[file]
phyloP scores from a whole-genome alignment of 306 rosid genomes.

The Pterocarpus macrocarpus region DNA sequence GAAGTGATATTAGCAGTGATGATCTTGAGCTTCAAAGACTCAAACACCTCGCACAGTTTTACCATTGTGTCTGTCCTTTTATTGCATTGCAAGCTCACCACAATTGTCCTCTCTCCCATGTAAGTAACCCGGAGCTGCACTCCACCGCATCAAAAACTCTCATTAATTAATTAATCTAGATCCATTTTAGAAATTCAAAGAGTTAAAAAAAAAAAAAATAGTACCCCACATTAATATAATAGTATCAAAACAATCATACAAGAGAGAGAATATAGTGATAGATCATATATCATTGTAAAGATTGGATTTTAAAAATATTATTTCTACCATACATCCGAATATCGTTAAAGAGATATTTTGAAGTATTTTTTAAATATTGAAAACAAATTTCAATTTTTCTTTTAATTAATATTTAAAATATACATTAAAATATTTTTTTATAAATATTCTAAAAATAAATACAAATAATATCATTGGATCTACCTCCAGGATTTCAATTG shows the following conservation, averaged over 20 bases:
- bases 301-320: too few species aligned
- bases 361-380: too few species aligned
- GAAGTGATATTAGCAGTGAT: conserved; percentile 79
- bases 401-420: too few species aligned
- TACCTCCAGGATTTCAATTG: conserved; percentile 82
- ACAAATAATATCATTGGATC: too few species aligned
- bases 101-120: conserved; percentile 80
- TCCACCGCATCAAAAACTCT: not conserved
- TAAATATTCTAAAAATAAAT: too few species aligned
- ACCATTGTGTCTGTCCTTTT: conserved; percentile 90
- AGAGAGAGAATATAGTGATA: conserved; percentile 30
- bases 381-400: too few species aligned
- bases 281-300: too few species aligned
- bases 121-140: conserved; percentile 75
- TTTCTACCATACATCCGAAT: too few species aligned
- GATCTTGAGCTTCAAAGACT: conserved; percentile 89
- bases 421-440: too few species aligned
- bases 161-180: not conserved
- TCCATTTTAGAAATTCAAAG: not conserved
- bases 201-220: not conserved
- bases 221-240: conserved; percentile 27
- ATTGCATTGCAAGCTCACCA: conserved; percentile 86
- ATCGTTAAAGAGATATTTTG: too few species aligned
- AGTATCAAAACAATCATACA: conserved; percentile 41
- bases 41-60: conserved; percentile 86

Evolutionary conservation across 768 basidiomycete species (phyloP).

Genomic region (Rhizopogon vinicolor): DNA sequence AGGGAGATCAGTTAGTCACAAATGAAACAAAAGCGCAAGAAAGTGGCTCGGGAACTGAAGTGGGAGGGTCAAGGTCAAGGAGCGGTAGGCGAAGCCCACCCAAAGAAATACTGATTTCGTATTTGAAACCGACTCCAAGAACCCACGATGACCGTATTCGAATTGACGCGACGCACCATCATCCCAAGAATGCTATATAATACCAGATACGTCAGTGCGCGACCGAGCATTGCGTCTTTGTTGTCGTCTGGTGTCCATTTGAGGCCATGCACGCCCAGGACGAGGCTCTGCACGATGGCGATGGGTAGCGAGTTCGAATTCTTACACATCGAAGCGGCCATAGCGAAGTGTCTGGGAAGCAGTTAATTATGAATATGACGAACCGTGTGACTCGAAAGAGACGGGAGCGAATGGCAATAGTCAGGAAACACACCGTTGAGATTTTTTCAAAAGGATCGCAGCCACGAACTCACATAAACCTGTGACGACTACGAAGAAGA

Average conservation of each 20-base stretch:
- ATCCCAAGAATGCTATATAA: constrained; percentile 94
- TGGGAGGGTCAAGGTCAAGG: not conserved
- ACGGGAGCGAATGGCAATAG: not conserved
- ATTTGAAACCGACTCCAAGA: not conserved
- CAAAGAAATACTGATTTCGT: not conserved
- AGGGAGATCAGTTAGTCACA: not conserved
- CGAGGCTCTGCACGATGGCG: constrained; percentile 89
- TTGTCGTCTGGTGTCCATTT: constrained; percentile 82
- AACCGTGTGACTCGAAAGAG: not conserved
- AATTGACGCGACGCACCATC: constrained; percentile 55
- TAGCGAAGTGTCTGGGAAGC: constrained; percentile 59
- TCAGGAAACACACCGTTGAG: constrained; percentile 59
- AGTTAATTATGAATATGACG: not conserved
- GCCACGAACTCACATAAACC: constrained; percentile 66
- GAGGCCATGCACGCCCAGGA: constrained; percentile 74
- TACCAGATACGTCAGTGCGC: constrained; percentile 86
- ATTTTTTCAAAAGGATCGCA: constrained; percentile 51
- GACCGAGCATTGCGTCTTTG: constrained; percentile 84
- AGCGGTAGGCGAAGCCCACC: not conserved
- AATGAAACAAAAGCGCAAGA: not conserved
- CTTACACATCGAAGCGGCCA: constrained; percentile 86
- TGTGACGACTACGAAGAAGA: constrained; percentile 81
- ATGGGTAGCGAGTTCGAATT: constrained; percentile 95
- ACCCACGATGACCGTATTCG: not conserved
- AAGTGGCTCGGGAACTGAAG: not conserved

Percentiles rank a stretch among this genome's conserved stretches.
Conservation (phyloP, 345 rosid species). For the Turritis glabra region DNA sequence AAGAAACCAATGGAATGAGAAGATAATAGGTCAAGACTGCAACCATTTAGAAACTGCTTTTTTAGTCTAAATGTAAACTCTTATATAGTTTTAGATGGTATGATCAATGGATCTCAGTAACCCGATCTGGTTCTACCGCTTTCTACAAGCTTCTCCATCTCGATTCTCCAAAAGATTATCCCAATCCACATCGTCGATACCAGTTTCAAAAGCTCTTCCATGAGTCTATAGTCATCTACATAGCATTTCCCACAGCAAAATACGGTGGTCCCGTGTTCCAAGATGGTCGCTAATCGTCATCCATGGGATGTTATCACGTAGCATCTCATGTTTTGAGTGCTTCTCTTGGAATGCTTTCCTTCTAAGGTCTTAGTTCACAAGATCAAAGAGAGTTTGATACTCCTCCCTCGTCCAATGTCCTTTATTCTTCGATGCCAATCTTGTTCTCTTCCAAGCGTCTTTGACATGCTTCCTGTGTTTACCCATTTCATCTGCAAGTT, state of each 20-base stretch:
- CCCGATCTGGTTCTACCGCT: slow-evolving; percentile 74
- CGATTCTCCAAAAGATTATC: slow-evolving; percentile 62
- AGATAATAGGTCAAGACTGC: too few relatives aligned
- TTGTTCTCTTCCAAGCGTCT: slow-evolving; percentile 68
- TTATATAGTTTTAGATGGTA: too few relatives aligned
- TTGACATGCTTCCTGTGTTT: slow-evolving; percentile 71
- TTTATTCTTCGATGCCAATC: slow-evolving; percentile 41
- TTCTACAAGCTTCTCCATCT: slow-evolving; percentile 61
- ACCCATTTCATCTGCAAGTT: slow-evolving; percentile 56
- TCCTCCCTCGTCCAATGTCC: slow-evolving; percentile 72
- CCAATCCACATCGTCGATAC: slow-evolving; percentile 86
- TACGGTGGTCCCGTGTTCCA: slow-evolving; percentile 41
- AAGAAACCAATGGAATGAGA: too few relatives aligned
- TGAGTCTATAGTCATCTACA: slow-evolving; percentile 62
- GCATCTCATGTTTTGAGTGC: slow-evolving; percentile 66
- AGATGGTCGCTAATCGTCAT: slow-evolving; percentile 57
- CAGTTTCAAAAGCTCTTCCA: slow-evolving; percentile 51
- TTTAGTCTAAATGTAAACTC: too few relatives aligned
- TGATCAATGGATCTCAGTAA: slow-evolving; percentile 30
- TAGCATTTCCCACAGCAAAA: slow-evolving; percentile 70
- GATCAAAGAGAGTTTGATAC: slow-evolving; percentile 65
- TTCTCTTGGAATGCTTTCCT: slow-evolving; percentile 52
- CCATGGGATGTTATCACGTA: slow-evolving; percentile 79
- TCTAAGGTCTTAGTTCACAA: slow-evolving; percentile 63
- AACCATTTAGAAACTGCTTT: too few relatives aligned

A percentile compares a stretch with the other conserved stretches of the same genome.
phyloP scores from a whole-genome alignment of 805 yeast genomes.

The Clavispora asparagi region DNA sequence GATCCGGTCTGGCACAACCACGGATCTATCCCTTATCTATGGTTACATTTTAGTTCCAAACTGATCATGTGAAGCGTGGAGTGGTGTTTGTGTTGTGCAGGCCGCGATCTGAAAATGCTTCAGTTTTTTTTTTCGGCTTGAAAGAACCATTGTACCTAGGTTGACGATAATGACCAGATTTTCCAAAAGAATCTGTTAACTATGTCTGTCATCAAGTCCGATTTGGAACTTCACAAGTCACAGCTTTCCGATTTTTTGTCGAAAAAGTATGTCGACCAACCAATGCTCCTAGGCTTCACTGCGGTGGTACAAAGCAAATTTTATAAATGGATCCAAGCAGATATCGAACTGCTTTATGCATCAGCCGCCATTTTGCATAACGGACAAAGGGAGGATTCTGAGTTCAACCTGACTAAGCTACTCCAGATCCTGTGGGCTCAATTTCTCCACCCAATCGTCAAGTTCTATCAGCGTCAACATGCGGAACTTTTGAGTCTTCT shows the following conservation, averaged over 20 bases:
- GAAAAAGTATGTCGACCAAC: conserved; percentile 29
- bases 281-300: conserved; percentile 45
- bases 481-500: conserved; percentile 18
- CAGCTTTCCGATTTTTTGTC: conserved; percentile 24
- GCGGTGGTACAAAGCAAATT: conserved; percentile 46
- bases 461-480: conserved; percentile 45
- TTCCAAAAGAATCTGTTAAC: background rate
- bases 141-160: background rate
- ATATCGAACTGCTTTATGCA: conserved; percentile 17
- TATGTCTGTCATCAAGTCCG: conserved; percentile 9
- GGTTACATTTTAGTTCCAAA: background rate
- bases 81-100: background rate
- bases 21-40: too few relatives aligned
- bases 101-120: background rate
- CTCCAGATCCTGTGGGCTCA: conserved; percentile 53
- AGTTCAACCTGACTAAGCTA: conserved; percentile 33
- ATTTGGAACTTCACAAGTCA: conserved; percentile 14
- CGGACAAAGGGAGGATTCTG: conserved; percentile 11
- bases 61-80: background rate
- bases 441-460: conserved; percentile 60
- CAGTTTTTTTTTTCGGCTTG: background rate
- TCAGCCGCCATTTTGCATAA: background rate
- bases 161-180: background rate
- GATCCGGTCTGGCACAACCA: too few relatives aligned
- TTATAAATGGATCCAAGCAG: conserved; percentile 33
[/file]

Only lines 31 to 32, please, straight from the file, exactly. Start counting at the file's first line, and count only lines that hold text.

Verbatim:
- ATCCCAAGAATGCTATATAA: constrained; percentile 94
- TGGGAGGGTCAAGGTCAAGG: not conserved